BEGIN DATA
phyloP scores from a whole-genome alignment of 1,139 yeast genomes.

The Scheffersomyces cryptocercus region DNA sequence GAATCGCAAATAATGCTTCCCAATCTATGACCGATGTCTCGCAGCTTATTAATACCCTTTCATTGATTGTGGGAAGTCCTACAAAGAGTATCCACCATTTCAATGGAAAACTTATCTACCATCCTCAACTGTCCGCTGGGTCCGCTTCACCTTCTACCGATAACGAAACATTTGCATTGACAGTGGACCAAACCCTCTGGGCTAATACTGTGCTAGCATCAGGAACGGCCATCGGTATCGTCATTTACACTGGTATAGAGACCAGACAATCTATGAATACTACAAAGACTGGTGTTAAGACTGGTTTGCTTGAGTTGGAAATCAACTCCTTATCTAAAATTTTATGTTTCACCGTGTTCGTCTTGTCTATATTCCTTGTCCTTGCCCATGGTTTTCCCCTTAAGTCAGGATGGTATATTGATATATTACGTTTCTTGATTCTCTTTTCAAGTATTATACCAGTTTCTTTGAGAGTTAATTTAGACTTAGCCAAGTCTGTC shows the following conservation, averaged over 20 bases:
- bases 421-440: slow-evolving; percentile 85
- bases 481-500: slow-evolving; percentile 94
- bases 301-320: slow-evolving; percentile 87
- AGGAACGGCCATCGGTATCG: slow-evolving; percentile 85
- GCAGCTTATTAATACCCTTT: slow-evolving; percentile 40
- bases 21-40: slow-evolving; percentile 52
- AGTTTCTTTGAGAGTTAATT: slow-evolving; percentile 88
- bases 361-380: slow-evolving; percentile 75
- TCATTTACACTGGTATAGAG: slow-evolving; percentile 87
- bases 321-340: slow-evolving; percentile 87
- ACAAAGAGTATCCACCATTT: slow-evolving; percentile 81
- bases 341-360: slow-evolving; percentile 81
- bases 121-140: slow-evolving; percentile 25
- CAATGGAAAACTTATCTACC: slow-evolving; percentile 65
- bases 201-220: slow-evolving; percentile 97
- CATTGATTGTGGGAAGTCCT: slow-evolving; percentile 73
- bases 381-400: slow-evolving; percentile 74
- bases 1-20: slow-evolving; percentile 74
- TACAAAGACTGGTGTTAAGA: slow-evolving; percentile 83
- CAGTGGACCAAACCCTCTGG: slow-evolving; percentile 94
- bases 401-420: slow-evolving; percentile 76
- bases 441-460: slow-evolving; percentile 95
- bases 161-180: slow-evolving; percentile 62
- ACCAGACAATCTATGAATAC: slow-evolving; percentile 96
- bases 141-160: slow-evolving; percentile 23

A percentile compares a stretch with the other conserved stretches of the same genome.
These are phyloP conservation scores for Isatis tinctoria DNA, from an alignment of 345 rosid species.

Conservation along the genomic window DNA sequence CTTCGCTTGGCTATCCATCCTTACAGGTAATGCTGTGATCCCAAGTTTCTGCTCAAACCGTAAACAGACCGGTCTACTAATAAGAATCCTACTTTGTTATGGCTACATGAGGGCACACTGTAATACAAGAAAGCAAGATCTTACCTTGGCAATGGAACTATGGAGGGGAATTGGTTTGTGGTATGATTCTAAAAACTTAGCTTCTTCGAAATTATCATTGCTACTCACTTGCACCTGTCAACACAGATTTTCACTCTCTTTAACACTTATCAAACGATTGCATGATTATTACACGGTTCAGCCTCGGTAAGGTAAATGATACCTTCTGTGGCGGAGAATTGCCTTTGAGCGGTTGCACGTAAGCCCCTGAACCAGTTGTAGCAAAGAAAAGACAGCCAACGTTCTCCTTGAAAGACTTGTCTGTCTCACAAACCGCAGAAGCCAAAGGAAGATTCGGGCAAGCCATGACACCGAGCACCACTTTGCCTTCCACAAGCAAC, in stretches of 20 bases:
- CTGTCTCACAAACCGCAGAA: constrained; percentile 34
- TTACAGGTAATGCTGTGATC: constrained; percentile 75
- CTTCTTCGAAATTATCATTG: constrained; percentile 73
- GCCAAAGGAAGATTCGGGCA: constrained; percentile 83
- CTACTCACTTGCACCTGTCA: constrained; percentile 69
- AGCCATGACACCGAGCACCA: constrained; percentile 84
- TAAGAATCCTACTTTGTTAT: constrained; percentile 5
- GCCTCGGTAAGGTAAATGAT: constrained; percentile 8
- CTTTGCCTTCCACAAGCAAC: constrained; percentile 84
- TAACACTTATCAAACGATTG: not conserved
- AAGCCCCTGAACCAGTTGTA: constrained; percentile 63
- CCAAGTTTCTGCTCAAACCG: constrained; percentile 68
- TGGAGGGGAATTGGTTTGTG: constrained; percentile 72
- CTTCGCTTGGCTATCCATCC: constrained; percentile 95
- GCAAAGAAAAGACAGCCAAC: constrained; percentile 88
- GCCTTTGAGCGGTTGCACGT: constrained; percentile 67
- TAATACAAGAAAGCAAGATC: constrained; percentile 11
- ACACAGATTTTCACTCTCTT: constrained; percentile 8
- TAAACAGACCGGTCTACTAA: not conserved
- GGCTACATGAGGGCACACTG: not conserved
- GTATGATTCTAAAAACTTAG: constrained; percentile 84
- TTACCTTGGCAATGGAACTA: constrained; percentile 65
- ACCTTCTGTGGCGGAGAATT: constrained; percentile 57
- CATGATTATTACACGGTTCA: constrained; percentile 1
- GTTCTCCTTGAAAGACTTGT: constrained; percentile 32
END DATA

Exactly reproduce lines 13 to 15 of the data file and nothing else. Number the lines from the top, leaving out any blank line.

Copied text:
- ACAAAGAGTATCCACCATTT: slow-evolving; percentile 81
- bases 341-360: slow-evolving; percentile 81
- bases 121-140: slow-evolving; percentile 25